Singapore doesn’t have the least affordable housing

By February 7, 2018Current

TL;DR – In fact, our housing can be affordable.

We often hear people complain about how expensive housing in Singapore is. But, surprising as it may sound, housing prices in Singapore aren’t the least affordable in the world.

A study by Demographia, an urban planning consultancy, found that Hong Kong has the least affordable housing, followed by Sydney, then Vancouver. In fact, amongst the housing markets that were included in the study, housing in 28 cities, such as London, Auckland, and Toronto, were less affordable than in Singapore.

Hong Kong, China — The least affordable housing for the eighth straight year with a median multiple of 19.4 — the highest ever reported in the survey, up from 18.1 last year. (via)

These rankings were taken off the 14th Annual Demographia International Housing Affordability Survey, where 293 metropolitan housing markets in nine countries were included. These nine countries were Australia, Canada, Hong Kong, Ireland, Japan, New Zealand, Singapore, the UK, and the US. Read more about the top 10 most expensive housing markets here.

How do we know whether affordable or not?

But that still doesn’t mean that housing in Singapore is affordable.

For that matter, how does the study conclude whether housing is “affordable”?

The study uses what’s known as median multiple. It’s the ratio of the median housing price to the median gross pre-tax annual household income. A median multiple of 3.0 and below is considered affordable. A median multiple of 3.1 to 4.0 is considered moderately unaffordable, 4.1 to 5.0 is seriously unaffordable, and anything above 5.0 is severely unaffordable.

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Hong Kong has a median multiple of 19.4. That means that the median housing price in Hong Kong is 19.4 times that of the median income in Hong Kong.

And what about Singapore? Singapore has a median multiple of 4.8. Ah ha! That’s still considered “seriously unaffordable”!

Got to remember that we have CPF and grants

But but but we need to bear in mind two things.

First, it appears that the median multiple that the study calculated doesn’t include contributions to national insurance. For Singapore, our national insurance is CPF. And employers contribute a significant portion to our CPF. And we can use our CPF to pay for our housing.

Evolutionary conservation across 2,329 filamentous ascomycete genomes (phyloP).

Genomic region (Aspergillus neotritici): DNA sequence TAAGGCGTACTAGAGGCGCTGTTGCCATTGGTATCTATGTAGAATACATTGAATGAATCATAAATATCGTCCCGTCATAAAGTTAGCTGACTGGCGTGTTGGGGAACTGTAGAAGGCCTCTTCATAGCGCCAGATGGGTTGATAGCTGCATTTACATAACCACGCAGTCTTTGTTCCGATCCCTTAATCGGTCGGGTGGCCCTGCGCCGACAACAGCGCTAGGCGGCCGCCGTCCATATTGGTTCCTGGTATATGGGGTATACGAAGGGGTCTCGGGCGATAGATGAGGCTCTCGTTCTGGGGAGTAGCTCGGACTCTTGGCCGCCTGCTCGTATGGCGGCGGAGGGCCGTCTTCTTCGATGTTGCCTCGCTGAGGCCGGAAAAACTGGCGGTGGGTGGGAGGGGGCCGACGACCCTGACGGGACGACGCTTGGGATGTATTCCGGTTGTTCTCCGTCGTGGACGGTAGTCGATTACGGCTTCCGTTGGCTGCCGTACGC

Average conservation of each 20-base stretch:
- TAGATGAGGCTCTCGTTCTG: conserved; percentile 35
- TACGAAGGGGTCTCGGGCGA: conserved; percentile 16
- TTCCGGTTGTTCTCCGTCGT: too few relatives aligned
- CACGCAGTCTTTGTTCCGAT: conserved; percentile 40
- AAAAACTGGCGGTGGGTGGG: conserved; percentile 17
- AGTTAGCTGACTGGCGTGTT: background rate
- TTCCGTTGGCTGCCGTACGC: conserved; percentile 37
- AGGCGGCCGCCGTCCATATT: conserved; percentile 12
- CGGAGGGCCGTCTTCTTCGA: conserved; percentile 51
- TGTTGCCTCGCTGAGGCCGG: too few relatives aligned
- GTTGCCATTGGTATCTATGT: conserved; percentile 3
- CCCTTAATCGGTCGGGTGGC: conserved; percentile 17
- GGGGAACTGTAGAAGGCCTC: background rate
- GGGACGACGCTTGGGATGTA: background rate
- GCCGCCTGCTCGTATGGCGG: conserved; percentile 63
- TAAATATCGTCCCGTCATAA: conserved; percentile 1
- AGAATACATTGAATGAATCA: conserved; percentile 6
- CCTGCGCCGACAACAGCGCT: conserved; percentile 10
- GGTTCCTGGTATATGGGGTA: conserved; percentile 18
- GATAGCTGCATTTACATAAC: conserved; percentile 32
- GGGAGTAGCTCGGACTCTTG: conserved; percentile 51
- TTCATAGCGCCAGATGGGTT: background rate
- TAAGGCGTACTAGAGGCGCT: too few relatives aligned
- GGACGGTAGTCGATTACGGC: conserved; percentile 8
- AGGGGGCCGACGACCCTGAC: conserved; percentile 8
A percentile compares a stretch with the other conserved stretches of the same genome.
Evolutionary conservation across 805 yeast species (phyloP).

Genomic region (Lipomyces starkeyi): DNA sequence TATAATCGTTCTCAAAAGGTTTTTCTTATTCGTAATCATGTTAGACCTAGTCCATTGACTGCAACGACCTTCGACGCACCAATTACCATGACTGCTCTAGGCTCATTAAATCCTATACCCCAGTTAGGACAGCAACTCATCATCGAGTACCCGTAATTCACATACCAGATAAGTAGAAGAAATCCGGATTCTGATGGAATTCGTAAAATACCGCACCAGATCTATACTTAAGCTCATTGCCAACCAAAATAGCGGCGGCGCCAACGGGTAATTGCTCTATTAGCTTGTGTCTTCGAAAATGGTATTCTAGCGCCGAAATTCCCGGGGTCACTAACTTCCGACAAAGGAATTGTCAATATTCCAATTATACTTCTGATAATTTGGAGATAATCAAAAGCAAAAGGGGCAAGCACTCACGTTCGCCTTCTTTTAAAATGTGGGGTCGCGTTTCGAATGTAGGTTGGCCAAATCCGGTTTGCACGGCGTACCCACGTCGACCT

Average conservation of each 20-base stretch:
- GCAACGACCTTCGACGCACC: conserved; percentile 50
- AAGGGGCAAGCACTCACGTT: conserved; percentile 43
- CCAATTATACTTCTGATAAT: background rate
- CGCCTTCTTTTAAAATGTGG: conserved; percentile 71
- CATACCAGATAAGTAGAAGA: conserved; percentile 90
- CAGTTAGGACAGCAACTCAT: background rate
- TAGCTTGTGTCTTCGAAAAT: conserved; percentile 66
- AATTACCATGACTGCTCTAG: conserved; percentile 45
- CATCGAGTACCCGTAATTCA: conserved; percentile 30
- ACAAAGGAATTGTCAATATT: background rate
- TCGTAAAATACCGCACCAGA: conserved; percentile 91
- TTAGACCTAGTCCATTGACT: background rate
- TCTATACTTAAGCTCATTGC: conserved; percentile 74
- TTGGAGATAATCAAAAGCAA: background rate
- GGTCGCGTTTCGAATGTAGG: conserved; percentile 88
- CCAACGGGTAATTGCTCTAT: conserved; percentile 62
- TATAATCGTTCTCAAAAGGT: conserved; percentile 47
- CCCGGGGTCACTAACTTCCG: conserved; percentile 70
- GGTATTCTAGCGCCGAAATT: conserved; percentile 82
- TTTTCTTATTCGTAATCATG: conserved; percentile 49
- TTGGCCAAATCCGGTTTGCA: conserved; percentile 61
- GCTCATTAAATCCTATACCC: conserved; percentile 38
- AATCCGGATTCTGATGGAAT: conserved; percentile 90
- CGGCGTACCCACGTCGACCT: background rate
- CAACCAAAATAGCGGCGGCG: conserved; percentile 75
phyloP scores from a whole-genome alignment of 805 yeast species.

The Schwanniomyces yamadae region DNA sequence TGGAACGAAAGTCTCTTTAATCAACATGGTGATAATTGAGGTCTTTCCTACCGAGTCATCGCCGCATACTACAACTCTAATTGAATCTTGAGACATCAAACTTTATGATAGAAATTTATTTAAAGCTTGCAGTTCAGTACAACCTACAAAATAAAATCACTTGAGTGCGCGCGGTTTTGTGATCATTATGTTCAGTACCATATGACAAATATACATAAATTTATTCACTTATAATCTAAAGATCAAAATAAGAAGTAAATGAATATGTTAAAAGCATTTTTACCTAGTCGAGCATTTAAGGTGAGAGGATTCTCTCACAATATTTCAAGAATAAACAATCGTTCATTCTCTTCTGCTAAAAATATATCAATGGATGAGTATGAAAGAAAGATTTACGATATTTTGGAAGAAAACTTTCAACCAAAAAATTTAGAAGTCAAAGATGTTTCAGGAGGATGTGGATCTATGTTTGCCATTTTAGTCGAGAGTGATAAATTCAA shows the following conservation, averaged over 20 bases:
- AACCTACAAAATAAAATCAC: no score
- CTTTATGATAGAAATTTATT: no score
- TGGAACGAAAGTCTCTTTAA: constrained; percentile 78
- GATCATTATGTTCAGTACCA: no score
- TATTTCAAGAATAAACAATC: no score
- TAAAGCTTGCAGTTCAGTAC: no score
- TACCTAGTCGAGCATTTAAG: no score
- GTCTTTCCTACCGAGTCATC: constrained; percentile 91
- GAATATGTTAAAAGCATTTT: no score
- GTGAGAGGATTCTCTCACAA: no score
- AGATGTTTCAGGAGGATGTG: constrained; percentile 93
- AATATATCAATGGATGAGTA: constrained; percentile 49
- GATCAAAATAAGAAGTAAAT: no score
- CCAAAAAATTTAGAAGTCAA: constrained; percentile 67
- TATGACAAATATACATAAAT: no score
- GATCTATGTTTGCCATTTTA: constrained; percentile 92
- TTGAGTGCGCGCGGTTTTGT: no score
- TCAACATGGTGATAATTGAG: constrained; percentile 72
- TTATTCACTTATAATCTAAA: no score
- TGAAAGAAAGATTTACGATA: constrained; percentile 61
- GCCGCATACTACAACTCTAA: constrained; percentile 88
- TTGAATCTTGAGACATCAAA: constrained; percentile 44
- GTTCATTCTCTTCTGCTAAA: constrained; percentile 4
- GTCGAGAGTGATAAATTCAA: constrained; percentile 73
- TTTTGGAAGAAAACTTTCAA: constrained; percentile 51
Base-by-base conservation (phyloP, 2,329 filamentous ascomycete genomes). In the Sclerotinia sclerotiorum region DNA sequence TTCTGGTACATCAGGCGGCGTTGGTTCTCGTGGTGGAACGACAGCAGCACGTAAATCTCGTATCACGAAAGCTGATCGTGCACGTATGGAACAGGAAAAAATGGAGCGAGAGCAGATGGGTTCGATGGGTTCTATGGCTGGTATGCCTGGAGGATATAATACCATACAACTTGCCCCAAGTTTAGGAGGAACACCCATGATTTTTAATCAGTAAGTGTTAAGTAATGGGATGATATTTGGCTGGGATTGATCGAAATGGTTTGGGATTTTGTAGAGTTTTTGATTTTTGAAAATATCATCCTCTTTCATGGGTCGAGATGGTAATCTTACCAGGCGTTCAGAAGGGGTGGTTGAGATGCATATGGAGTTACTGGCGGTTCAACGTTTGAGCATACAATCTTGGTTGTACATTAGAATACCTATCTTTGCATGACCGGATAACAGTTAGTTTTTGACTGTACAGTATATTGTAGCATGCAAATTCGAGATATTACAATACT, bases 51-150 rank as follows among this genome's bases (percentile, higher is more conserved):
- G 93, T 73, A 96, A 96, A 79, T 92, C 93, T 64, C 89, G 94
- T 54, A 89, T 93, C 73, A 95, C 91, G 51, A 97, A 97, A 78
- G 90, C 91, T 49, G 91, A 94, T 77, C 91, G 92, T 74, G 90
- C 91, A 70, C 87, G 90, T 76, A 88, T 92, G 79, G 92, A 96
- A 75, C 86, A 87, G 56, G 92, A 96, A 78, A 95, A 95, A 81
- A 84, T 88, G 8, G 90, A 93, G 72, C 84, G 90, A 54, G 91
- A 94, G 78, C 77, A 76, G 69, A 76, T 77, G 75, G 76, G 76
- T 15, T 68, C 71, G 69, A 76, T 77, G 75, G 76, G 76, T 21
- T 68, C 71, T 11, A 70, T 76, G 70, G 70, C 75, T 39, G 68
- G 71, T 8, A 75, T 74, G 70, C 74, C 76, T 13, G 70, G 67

Second, the overall median multiple that the study calculated for Singapore doesn’t take into account grants provided for HDB flats.

Having said that, the study did have a section that discusses the grants available to Singaporeans buying HDB flats. It says:

“As in other nations, the Survey does not account for these grants in measuring Singapore’s housing affordability. This would be virtually impossible, because of the difficulty of obtaining comparable data and the complexity of evaluating uniquely designed home ownership incentives.

However, it is noted that the practice in Singapore may be substantially greater than in other nations, which would seem to have a positive influence on housing affordability.”

The study also highlighted that the midpoint of prices of HDB flats after grants is under 3.0 times the median household income.

Furthermore, the average size of the HDB flats, at 90 square meters (970 square feet), is larger than the average size of flats in Hong Kong (which is only 44 square meters) and new flats in UK (which is 84 square meters).

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Which means our housing actually is quite affordable

In other words, while overall housing in Singapore before HDB grants and employers contribution to CPF are taken into consideration may fall under the “seriously unaffordable” category, that isn’t really true. Or at least that isn’t the full picture.

HDB flats, where more than 80% of Singaporeans live in, are actually quite affordable.

And before you start on the whole “But no one really owns HDB flats because they only have a 99-year lease”, Hong Kong flats have an even shorter lease of only 50 years.

And seriously, in land-scarce Singapore, do we really want HDB flats to be freehold?

That means that people who are rich today would get to pass on bigger flats to their children forever more, while children of Singaporeans who are poor today would never be able to get bigger flats. That would severely restrict social mobility. Is that what we want?

So. The bottomline is that most Singaporeans should be able to afford to get a flat in Singapore where they can live in for their whole lives and still pass on a little value to their children.

Sure, it’s not a perfect system. But it’s not as bad as some people would like us to believe. Read the full survey report here.



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Joey Wee

Author Joey Wee

I am nice, most of the time!

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